Gustave Beer

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When people think of fashion, they think of France and Paris in particular. However, while Pars may have reigned as the fashion center of the Western world during the 19th and early 20th Centuries, the designers themselves were not necessarily French. Of these designers, Charles Worth is probably the most well-known of these non-French designers and his influence on fashion was undeniable.

One “foreign” designer who is not so well-known was Gustave Beer. Gustave (or Gustav, spellings vary) Beer was born in Germany about 1875 and first established himself as a designer in Vienna. Later, he relocated to Paris where he opened a fashion house in 1905.1The only book-length study of Gustave Beer is in French by Mathilde Héliot, La maison de couture Beer, 2 tomes, thèse en Sorbonne, 2016. Beer’s approach tended to be conservative, emphasizing exquisite construction and fine materials over daring designs.

Below are just a few examples:

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Opera Cape, c. 1895 – 1905

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Day Dress, c. 1904 – 1905; Metropolitan Museum of Art (1999.135a–e)

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Some more views.

Moving a bit later:

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Evening Dress, c. 1905

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And the evening gown as it was worn…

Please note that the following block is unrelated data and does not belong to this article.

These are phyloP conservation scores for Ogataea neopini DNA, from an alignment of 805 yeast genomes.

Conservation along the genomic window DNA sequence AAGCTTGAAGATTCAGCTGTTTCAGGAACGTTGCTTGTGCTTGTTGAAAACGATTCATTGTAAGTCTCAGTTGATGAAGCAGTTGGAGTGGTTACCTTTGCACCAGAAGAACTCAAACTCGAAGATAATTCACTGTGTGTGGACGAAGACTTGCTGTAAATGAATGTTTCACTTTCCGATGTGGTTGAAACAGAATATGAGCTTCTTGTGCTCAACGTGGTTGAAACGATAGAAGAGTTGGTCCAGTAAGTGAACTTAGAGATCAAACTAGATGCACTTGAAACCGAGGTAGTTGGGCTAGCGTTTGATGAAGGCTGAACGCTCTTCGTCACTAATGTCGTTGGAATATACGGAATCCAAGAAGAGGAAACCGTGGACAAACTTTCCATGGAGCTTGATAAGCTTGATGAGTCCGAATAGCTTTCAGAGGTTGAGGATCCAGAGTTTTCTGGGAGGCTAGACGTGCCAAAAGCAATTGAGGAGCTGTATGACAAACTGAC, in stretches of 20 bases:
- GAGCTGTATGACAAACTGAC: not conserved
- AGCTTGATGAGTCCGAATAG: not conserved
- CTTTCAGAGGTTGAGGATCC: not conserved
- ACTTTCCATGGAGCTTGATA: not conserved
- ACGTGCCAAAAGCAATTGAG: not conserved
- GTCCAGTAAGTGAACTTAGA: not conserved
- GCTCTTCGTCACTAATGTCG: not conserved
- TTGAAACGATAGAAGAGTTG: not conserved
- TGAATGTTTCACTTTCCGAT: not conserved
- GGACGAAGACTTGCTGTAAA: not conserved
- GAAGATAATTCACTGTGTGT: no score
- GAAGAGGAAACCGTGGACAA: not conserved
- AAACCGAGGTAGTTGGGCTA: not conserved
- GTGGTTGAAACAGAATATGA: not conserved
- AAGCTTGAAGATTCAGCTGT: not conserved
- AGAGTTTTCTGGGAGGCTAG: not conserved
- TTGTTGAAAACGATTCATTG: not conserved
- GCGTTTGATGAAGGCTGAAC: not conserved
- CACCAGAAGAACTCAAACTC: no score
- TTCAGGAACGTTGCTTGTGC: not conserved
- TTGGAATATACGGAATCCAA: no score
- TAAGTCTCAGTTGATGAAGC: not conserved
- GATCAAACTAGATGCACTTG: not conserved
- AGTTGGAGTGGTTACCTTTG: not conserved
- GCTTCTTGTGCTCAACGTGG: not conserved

And a few detail pictures:

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Unfortunately, the years have not been kind to this dress and there’s serious deterioration, especially in the interior:

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Below is an ensemble c. 1905 consisting of skirt and two bodices allowing a quick change from day to evening dress:

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Unfortunately, there’s not a lot out there about Beer but from what I’ve gathered, his fashion house continued until 1929 when it merged with the House of Drecoll to exist as Drecoll-Beer. Subsequently, Drecoll-Beer merged with the House of Agnes in 1931 and the Beer name dropped.

We’ll be doing some more on Beer in the future as we unearth further information. 🙂



6 thoughts on “Gustave Beer

  1. Pingback: Selections From The FIDM Museum | Lily Absinthe

  2. I love the way he did some of his dresses! I found a dress (here: https://www.metmuseum.org/art/collection/search/106464) And I’ve been trying to figure out how he did the construction at the bottom of the dress. I see he has a sheer cover, then attached to the bottom are panels of velvet with sheer fabric together, and over that area where it is attached, is embroidery. I’m trying to figure out how he did that, it’s so seamless, magnificent! I totally LOVE that black velour striped dress, second picture up from the bottom. Wow. That looks like an exotic bird. He sure was a talented designer.

  3. miss,
    I’m looking for photos of monsieur Gustave Beer.
    Do you know if it’s possible to obtain one ?
    sincerely
    sp

    • Unfortunately, the only information that’s out on the web is this Wikipedia article in French:

      https://fr.wikipedia.org/wiki/Gustave_Beer

      Also, it appears that the only book-length study on Beer is also in French by a one Mathilde Héliot entitled: La maison de couture Beer, 2 tomes, thèse en Sorbonne, 2016. One day we hope to chase this down.

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